- To overcome the limitations of optical microscopes, you can replace the beam of light with an electron beam. This is how it is called electron microscope
- The team at Cornell University used an advanced computational method called letter mapping
- This led to a single-atom scale sample being photographed, which was entered into the Guinness Book of Records in 2018.
- The current research published in the journal “Science” improves the result obtained then, as it allows imaging of a sample of the material 30 to 50 nanometers wide with atomic resolution.
- The method used here will be of great importance for the development of modern technologies, including the construction of electronic circuits at the atomic scale
- More such information can be found on the home page of Onet.pl
A microscope is a device that magnifies the image of very small things. Thanks to this, it enables direct study of the micro-world. However, conventional optical microscopes have their limitations. The principle of operation of the optical microscope is based on the so-called approximation of geometric optics. At about this point, the light pulses follow fixed paths called rays of light. It is these rays that bend in optical elements such as lenses for example. All students who draw many such refracted rays of light in different types of lenses in physics lessons realize this and recreate images of simple objects on this basis.
However, light is of a wave nature. If we consider a distance scale similar to wavelength, then the approximation of geometric optics is refracted and the wave nature of light cannot be ignored. The wavelength of visible yellow light is about 570 nm (570 nm for short). One nanometer is one billionth of a meter. Therefore, objects that are smaller relative to the wavelength of visible light cannot be seen with a conventional optical microscope.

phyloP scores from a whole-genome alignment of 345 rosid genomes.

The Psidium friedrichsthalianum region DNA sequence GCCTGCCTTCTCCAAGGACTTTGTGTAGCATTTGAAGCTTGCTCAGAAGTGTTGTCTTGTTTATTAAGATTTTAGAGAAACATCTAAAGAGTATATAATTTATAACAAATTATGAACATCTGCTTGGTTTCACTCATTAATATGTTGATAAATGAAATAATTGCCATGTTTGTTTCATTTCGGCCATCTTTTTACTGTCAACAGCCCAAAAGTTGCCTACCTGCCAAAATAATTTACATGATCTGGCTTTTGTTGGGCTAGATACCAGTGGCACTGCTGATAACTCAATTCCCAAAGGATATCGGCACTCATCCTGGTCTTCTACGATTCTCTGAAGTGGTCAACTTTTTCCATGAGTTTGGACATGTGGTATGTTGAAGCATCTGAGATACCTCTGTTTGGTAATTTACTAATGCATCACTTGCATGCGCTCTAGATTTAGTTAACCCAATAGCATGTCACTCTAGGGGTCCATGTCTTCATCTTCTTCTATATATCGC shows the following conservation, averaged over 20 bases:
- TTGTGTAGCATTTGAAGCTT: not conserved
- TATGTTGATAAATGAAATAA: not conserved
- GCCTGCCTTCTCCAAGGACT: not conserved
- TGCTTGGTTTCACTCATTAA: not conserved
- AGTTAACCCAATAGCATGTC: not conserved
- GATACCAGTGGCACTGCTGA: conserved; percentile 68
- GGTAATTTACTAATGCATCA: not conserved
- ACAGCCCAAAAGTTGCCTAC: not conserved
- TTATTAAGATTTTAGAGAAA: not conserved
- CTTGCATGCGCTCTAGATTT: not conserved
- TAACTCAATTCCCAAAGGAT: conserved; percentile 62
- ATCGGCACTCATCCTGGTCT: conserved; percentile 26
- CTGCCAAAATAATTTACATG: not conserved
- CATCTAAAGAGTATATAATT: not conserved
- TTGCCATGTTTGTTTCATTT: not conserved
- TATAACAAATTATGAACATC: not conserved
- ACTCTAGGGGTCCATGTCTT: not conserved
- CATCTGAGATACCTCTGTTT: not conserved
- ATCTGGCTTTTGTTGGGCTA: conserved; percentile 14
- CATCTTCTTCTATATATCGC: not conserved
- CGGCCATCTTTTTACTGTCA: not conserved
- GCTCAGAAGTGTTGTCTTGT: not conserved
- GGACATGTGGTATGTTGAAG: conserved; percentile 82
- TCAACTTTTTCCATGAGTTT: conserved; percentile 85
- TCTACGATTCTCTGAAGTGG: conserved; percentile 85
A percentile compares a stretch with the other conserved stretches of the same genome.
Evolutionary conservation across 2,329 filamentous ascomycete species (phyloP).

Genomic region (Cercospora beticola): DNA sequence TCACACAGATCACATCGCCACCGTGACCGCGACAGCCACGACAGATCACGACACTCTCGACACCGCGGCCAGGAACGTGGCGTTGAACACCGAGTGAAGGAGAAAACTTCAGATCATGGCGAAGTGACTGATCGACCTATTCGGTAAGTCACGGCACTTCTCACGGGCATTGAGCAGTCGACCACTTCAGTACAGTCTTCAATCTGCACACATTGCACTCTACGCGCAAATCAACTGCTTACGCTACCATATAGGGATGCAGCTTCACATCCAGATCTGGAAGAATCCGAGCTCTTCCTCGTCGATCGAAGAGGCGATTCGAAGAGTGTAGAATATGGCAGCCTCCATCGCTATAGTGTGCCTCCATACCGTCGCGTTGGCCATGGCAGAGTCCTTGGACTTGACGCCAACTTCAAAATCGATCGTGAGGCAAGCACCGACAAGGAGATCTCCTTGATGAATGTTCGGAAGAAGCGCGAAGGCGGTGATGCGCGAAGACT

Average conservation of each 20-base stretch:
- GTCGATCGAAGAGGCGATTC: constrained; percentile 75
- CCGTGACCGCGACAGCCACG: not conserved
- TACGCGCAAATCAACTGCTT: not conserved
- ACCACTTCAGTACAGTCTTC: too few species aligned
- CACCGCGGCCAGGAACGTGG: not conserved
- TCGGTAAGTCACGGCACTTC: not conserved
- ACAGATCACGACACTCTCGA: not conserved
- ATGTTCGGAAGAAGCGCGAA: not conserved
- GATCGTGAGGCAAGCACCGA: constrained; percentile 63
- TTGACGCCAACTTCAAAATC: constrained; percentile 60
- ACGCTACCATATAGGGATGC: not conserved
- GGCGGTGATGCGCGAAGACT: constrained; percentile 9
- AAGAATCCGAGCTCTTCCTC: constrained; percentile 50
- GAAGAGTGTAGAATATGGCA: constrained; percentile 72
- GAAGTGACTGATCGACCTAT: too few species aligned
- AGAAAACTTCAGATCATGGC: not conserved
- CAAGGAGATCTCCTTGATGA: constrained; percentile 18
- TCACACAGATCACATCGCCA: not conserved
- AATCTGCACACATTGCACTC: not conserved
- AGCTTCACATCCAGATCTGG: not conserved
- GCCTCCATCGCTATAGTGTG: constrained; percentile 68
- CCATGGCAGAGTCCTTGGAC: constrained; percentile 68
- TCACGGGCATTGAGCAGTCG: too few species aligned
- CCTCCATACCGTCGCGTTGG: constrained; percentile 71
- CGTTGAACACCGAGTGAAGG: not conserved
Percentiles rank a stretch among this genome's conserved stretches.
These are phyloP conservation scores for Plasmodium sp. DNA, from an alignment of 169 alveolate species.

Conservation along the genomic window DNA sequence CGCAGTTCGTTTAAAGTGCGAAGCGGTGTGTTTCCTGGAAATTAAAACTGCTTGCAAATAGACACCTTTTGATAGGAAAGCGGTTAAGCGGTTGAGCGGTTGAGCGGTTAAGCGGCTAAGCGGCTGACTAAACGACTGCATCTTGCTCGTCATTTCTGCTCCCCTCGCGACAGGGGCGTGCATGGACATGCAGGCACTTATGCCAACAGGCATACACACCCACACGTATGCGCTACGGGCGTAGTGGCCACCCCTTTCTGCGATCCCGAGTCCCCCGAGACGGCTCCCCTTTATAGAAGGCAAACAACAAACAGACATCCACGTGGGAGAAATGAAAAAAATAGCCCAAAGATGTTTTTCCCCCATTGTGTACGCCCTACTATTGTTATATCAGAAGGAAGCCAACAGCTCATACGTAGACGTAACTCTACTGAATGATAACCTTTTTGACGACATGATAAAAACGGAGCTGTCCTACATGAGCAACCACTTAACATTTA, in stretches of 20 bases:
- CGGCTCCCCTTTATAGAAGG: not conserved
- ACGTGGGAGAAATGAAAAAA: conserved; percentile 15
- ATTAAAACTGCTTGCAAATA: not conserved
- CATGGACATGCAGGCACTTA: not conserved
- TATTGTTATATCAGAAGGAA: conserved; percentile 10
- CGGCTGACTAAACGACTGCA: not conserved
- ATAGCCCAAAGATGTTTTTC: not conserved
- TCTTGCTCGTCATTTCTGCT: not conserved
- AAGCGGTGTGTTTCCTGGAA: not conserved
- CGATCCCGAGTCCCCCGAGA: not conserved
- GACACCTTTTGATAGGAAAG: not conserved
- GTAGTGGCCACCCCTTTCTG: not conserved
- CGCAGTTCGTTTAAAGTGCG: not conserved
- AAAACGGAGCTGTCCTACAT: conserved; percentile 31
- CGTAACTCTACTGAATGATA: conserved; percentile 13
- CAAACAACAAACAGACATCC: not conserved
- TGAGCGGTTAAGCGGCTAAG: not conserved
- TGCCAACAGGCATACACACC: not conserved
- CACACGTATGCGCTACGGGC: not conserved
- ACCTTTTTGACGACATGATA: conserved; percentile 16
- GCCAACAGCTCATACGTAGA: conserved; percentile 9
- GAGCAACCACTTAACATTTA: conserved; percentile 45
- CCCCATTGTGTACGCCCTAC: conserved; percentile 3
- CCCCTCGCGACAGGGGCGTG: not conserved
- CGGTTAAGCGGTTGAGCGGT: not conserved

To overcome the limitations of optical microscopes, you can replace the beam of light with an electron beam. This is how the electron microscope is called. Quantum mechanics teaches us that electrons are particles called a wave function. From the point of view of building electron microscopes, it is important that the wavelength of the electron wavelength is much smaller than the wavelength of visible light. Therefore, the resolution of electron microscopes is greater than that of optical microscopes. This means that by using electron microscopes, you can get a clear image of small objects that are no longer visible with a conventional optical microscope.
Electron microscopy has its limitations, too. The wavelength of the electron’s wavelength is related to their energy. The smaller the wavelength of the electron wavefunction, and therefore the higher the resolution of the microscope, the higher the beam energy. At some point, the power is too high, which leads to a violation of the test sample. To avoid damage to the sample, reduce the power of the package. As a result, on a small enough scale for the tested sample, we must take into account the wave nature of the electrons. Waves can bend over obstacles in the diffraction phenomenon and interfere with the interference phenomenon. These two optical phenomena darken the image in the traditional scheme of microscopes, on a small enough scale.
Instead of fighting the inevitable effects of diffraction and interference, the Cornell University team decided to reconstruct the image of the examined sample on the basis of a properly prepared interference image of the electron beam. For this purpose, use an advanced computational method called ptychography. The use of this method led to the imaging of a sample with a single atomic scale, which was entered into the Guinness Book of Records in 2018. The current research published in the journal “Science” improves the result obtained at that time, allowing imaging of a material sample with a width of 30 to 50 nanometers with atomic precision. The method used here will be of great importance for the development of modern technologies, including the construction of electronic circuits at the atomic scale.
The article was published in collaboration with the Circulation Portal, the Knowledge Portal, and the Social Engagement Portal as part of the Jagiellonian University Strategic Program Excellence Initiative.
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